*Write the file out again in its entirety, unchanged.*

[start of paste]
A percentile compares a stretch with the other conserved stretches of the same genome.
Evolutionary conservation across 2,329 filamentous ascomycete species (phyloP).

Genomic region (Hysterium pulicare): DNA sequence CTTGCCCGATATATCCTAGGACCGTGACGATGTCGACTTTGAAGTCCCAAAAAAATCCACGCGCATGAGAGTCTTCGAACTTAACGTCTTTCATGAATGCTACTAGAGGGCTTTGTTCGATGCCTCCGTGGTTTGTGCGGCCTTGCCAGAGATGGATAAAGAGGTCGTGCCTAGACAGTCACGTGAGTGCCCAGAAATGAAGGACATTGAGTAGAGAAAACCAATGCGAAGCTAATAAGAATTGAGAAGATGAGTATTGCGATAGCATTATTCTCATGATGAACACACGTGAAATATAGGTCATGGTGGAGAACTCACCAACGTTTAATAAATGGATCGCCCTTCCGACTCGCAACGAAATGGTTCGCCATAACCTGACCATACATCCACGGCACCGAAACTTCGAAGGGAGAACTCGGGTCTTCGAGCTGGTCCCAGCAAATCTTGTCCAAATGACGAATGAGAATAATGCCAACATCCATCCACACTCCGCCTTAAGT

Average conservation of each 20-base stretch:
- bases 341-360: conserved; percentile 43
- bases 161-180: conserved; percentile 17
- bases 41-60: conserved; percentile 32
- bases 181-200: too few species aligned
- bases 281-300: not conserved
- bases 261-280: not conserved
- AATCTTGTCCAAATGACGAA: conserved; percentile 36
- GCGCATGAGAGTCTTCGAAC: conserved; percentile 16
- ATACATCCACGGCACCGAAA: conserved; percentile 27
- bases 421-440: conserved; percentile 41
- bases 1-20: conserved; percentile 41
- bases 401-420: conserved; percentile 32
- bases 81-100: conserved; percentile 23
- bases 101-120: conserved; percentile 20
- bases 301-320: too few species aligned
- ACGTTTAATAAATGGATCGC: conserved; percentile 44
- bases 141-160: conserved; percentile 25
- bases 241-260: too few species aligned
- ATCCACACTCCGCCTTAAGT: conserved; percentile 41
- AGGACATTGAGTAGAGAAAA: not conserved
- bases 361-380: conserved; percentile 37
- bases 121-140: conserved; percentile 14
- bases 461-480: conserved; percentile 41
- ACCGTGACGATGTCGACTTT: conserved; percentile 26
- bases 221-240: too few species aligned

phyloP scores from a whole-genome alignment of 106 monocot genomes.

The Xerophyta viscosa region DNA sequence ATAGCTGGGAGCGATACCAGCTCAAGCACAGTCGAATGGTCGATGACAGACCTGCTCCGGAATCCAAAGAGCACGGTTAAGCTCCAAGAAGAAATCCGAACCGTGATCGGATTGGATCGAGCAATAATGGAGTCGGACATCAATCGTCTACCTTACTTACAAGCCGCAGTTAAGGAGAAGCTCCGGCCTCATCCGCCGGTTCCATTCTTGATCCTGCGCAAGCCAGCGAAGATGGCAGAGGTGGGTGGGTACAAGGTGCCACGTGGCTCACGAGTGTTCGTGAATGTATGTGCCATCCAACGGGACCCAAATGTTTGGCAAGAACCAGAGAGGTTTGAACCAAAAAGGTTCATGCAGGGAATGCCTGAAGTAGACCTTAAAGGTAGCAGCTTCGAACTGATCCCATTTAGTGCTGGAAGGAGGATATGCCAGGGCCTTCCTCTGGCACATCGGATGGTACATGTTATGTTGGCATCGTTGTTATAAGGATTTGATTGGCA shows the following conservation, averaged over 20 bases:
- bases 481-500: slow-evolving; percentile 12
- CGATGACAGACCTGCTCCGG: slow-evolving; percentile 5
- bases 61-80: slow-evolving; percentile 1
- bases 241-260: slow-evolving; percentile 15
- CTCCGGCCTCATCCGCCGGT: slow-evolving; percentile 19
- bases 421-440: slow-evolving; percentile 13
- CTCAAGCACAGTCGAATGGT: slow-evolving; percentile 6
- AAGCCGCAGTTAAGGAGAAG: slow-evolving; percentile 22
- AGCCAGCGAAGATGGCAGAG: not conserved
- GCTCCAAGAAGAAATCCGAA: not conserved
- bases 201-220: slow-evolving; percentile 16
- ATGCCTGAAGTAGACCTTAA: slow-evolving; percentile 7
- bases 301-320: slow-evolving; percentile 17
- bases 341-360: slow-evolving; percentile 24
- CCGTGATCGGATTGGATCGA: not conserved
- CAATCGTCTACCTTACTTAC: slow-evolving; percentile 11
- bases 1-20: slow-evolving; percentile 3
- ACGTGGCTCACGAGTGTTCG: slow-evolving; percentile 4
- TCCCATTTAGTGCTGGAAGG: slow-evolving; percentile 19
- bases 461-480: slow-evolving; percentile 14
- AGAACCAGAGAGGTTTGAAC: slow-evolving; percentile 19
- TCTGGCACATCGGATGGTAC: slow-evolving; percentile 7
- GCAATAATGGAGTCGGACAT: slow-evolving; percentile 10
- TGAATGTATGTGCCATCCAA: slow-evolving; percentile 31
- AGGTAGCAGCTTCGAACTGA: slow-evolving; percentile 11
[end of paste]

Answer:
A percentile compares a stretch with the other conserved stretches of the same genome.
Evolutionary conservation across 2,329 filamentous ascomycete species (phyloP).

Genomic region (Hysterium pulicare): DNA sequence CTTGCCCGATATATCCTAGGACCGTGACGATGTCGACTTTGAAGTCCCAAAAAAATCCACGCGCATGAGAGTCTTCGAACTTAACGTCTTTCATGAATGCTACTAGAGGGCTTTGTTCGATGCCTCCGTGGTTTGTGCGGCCTTGCCAGAGATGGATAAAGAGGTCGTGCCTAGACAGTCACGTGAGTGCCCAGAAATGAAGGACATTGAGTAGAGAAAACCAATGCGAAGCTAATAAGAATTGAGAAGATGAGTATTGCGATAGCATTATTCTCATGATGAACACACGTGAAATATAGGTCATGGTGGAGAACTCACCAACGTTTAATAAATGGATCGCCCTTCCGACTCGCAACGAAATGGTTCGCCATAACCTGACCATACATCCACGGCACCGAAACTTCGAAGGGAGAACTCGGGTCTTCGAGCTGGTCCCAGCAAATCTTGTCCAAATGACGAATGAGAATAATGCCAACATCCATCCACACTCCGCCTTAAGT

Average conservation of each 20-base stretch:
- bases 341-360: conserved; percentile 43
- bases 161-180: conserved; percentile 17
- bases 41-60: conserved; percentile 32
- bases 181-200: too few species aligned
- bases 281-300: not conserved
- bases 261-280: not conserved
- AATCTTGTCCAAATGACGAA: conserved; percentile 36
- GCGCATGAGAGTCTTCGAAC: conserved; percentile 16
- ATACATCCACGGCACCGAAA: conserved; percentile 27
- bases 421-440: conserved; percentile 41
- bases 1-20: conserved; percentile 41
- bases 401-420: conserved; percentile 32
- bases 81-100: conserved; percentile 23
- bases 101-120: conserved; percentile 20
- bases 301-320: too few species aligned
- ACGTTTAATAAATGGATCGC: conserved; percentile 44
- bases 141-160: conserved; percentile 25
- bases 241-260: too few species aligned
- ATCCACACTCCGCCTTAAGT: conserved; percentile 41
- AGGACATTGAGTAGAGAAAA: not conserved
- bases 361-380: conserved; percentile 37
- bases 121-140: conserved; percentile 14
- bases 461-480: conserved; percentile 41
- ACCGTGACGATGTCGACTTT: conserved; percentile 26
- bases 221-240: too few species aligned

phyloP scores from a whole-genome alignment of 106 monocot genomes.

The Xerophyta viscosa region DNA sequence ATAGCTGGGAGCGATACCAGCTCAAGCACAGTCGAATGGTCGATGACAGACCTGCTCCGGAATCCAAAGAGCACGGTTAAGCTCCAAGAAGAAATCCGAACCGTGATCGGATTGGATCGAGCAATAATGGAGTCGGACATCAATCGTCTACCTTACTTACAAGCCGCAGTTAAGGAGAAGCTCCGGCCTCATCCGCCGGTTCCATTCTTGATCCTGCGCAAGCCAGCGAAGATGGCAGAGGTGGGTGGGTACAAGGTGCCACGTGGCTCACGAGTGTTCGTGAATGTATGTGCCATCCAACGGGACCCAAATGTTTGGCAAGAACCAGAGAGGTTTGAACCAAAAAGGTTCATGCAGGGAATGCCTGAAGTAGACCTTAAAGGTAGCAGCTTCGAACTGATCCCATTTAGTGCTGGAAGGAGGATATGCCAGGGCCTTCCTCTGGCACATCGGATGGTACATGTTATGTTGGCATCGTTGTTATAAGGATTTGATTGGCA shows the following conservation, averaged over 20 bases:
- bases 481-500: slow-evolving; percentile 12
- CGATGACAGACCTGCTCCGG: slow-evolving; percentile 5
- bases 61-80: slow-evolving; percentile 1
- bases 241-260: slow-evolving; percentile 15
- CTCCGGCCTCATCCGCCGGT: slow-evolving; percentile 19
- bases 421-440: slow-evolving; percentile 13
- CTCAAGCACAGTCGAATGGT: slow-evolving; percentile 6
- AAGCCGCAGTTAAGGAGAAG: slow-evolving; percentile 22
- AGCCAGCGAAGATGGCAGAG: not conserved
- GCTCCAAGAAGAAATCCGAA: not conserved
- bases 201-220: slow-evolving; percentile 16
- ATGCCTGAAGTAGACCTTAA: slow-evolving; percentile 7
- bases 301-320: slow-evolving; percentile 17
- bases 341-360: slow-evolving; percentile 24
- CCGTGATCGGATTGGATCGA: not conserved
- CAATCGTCTACCTTACTTAC: slow-evolving; percentile 11
- bases 1-20: slow-evolving; percentile 3
- ACGTGGCTCACGAGTGTTCG: slow-evolving; percentile 4
- TCCCATTTAGTGCTGGAAGG: slow-evolving; percentile 19
- bases 461-480: slow-evolving; percentile 14
- AGAACCAGAGAGGTTTGAAC: slow-evolving; percentile 19
- TCTGGCACATCGGATGGTAC: slow-evolving; percentile 7
- GCAATAATGGAGTCGGACAT: slow-evolving; percentile 10
- TGAATGTATGTGCCATCCAA: slow-evolving; percentile 31
- AGGTAGCAGCTTCGAACTGA: slow-evolving; percentile 11